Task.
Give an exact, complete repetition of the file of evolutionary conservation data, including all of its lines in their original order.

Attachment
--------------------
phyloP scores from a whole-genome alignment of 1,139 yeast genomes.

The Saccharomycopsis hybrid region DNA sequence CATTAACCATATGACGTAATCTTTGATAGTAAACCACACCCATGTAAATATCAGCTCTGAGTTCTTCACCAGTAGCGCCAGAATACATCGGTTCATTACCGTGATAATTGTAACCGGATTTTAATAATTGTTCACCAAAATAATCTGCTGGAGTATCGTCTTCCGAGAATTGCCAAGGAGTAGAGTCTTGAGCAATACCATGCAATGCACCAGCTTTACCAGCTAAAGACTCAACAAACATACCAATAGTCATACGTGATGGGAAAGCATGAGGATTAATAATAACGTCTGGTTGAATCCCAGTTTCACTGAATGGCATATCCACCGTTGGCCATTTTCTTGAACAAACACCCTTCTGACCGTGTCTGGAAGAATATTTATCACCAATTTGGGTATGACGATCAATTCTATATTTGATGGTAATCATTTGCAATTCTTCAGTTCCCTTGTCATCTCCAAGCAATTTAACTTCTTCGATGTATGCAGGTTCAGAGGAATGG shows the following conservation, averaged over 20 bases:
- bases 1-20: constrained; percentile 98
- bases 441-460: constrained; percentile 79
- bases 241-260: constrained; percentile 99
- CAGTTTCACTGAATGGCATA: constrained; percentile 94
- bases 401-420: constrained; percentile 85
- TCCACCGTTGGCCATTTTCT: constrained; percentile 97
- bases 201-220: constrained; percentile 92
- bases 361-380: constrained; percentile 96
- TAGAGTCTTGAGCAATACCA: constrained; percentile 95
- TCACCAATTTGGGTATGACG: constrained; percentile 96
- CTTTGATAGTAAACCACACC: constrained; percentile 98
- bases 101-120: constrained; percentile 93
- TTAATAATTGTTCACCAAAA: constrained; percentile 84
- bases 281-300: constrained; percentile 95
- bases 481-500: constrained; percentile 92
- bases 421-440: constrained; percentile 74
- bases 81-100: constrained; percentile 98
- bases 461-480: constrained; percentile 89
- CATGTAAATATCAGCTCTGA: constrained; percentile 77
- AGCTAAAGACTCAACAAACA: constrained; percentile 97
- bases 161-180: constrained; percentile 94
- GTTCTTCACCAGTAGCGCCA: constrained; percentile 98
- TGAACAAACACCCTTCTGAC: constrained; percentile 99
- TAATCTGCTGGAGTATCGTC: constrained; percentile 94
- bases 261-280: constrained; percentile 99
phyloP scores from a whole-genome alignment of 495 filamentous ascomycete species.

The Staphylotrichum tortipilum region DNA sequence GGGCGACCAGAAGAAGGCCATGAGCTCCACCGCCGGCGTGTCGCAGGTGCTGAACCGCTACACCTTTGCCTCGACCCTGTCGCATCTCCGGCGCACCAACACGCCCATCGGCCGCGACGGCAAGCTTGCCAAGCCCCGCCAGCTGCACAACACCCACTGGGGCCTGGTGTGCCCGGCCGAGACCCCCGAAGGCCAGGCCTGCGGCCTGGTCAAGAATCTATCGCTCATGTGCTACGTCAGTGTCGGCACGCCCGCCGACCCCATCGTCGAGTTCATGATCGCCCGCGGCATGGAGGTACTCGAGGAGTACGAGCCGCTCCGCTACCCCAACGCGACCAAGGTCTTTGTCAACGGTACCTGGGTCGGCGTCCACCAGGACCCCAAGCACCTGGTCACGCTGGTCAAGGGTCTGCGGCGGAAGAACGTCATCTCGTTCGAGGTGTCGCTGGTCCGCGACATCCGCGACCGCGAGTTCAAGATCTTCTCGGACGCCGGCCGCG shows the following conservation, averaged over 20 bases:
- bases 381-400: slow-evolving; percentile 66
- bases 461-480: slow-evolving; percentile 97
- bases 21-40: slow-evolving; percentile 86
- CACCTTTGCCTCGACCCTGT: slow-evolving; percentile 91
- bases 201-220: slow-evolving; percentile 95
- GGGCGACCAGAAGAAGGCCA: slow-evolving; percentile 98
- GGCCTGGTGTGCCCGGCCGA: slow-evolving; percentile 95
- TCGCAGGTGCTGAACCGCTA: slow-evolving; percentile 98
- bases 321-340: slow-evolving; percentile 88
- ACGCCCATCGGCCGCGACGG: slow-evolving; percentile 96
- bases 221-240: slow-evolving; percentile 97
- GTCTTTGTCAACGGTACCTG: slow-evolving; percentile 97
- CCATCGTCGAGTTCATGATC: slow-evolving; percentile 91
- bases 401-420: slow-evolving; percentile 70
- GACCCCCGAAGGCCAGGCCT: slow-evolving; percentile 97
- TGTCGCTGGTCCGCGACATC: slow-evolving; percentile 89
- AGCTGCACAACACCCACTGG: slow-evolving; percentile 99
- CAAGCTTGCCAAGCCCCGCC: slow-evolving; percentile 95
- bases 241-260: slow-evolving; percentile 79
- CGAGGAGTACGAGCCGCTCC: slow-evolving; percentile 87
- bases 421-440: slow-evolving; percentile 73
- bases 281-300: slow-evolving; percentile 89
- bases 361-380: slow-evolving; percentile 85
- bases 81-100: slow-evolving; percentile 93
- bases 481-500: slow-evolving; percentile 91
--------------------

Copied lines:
phyloP scores from a whole-genome alignment of 1,139 yeast genomes.

The Saccharomycopsis hybrid region DNA sequence CATTAACCATATGACGTAATCTTTGATAGTAAACCACACCCATGTAAATATCAGCTCTGAGTTCTTCACCAGTAGCGCCAGAATACATCGGTTCATTACCGTGATAATTGTAACCGGATTTTAATAATTGTTCACCAAAATAATCTGCTGGAGTATCGTCTTCCGAGAATTGCCAAGGAGTAGAGTCTTGAGCAATACCATGCAATGCACCAGCTTTACCAGCTAAAGACTCAACAAACATACCAATAGTCATACGTGATGGGAAAGCATGAGGATTAATAATAACGTCTGGTTGAATCCCAGTTTCACTGAATGGCATATCCACCGTTGGCCATTTTCTTGAACAAACACCCTTCTGACCGTGTCTGGAAGAATATTTATCACCAATTTGGGTATGACGATCAATTCTATATTTGATGGTAATCATTTGCAATTCTTCAGTTCCCTTGTCATCTCCAAGCAATTTAACTTCTTCGATGTATGCAGGTTCAGAGGAATGG shows the following conservation, averaged over 20 bases:
- bases 1-20: constrained; percentile 98
- bases 441-460: constrained; percentile 79
- bases 241-260: constrained; percentile 99
- CAGTTTCACTGAATGGCATA: constrained; percentile 94
- bases 401-420: constrained; percentile 85
- TCCACCGTTGGCCATTTTCT: constrained; percentile 97
- bases 201-220: constrained; percentile 92
- bases 361-380: constrained; percentile 96
- TAGAGTCTTGAGCAATACCA: constrained; percentile 95
- TCACCAATTTGGGTATGACG: constrained; percentile 96
- CTTTGATAGTAAACCACACC: constrained; percentile 98
- bases 101-120: constrained; percentile 93
- TTAATAATTGTTCACCAAAA: constrained; percentile 84
- bases 281-300: constrained; percentile 95
- bases 481-500: constrained; percentile 92
- bases 421-440: constrained; percentile 74
- bases 81-100: constrained; percentile 98
- bases 461-480: constrained; percentile 89
- CATGTAAATATCAGCTCTGA: constrained; percentile 77
- AGCTAAAGACTCAACAAACA: constrained; percentile 97
- bases 161-180: constrained; percentile 94
- GTTCTTCACCAGTAGCGCCA: constrained; percentile 98
- TGAACAAACACCCTTCTGAC: constrained; percentile 99
- TAATCTGCTGGAGTATCGTC: constrained; percentile 94
- bases 261-280: constrained; percentile 99
phyloP scores from a whole-genome alignment of 495 filamentous ascomycete species.

The Staphylotrichum tortipilum region DNA sequence GGGCGACCAGAAGAAGGCCATGAGCTCCACCGCCGGCGTGTCGCAGGTGCTGAACCGCTACACCTTTGCCTCGACCCTGTCGCATCTCCGGCGCACCAACACGCCCATCGGCCGCGACGGCAAGCTTGCCAAGCCCCGCCAGCTGCACAACACCCACTGGGGCCTGGTGTGCCCGGCCGAGACCCCCGAAGGCCAGGCCTGCGGCCTGGTCAAGAATCTATCGCTCATGTGCTACGTCAGTGTCGGCACGCCCGCCGACCCCATCGTCGAGTTCATGATCGCCCGCGGCATGGAGGTACTCGAGGAGTACGAGCCGCTCCGCTACCCCAACGCGACCAAGGTCTTTGTCAACGGTACCTGGGTCGGCGTCCACCAGGACCCCAAGCACCTGGTCACGCTGGTCAAGGGTCTGCGGCGGAAGAACGTCATCTCGTTCGAGGTGTCGCTGGTCCGCGACATCCGCGACCGCGAGTTCAAGATCTTCTCGGACGCCGGCCGCG shows the following conservation, averaged over 20 bases:
- bases 381-400: slow-evolving; percentile 66
- bases 461-480: slow-evolving; percentile 97
- bases 21-40: slow-evolving; percentile 86
- CACCTTTGCCTCGACCCTGT: slow-evolving; percentile 91
- bases 201-220: slow-evolving; percentile 95
- GGGCGACCAGAAGAAGGCCA: slow-evolving; percentile 98
- GGCCTGGTGTGCCCGGCCGA: slow-evolving; percentile 95
- TCGCAGGTGCTGAACCGCTA: slow-evolving; percentile 98
- bases 321-340: slow-evolving; percentile 88
- ACGCCCATCGGCCGCGACGG: slow-evolving; percentile 96
- bases 221-240: slow-evolving; percentile 97
- GTCTTTGTCAACGGTACCTG: slow-evolving; percentile 97
- CCATCGTCGAGTTCATGATC: slow-evolving; percentile 91
- bases 401-420: slow-evolving; percentile 70
- GACCCCCGAAGGCCAGGCCT: slow-evolving; percentile 97
- TGTCGCTGGTCCGCGACATC: slow-evolving; percentile 89
- AGCTGCACAACACCCACTGG: slow-evolving; percentile 99
- CAAGCTTGCCAAGCCCCGCC: slow-evolving; percentile 95
- bases 241-260: slow-evolving; percentile 79
- CGAGGAGTACGAGCCGCTCC: slow-evolving; percentile 87
- bases 421-440: slow-evolving; percentile 73
- bases 281-300: slow-evolving; percentile 89
- bases 361-380: slow-evolving; percentile 85
- bases 81-100: slow-evolving; percentile 93
- bases 481-500: slow-evolving; percentile 91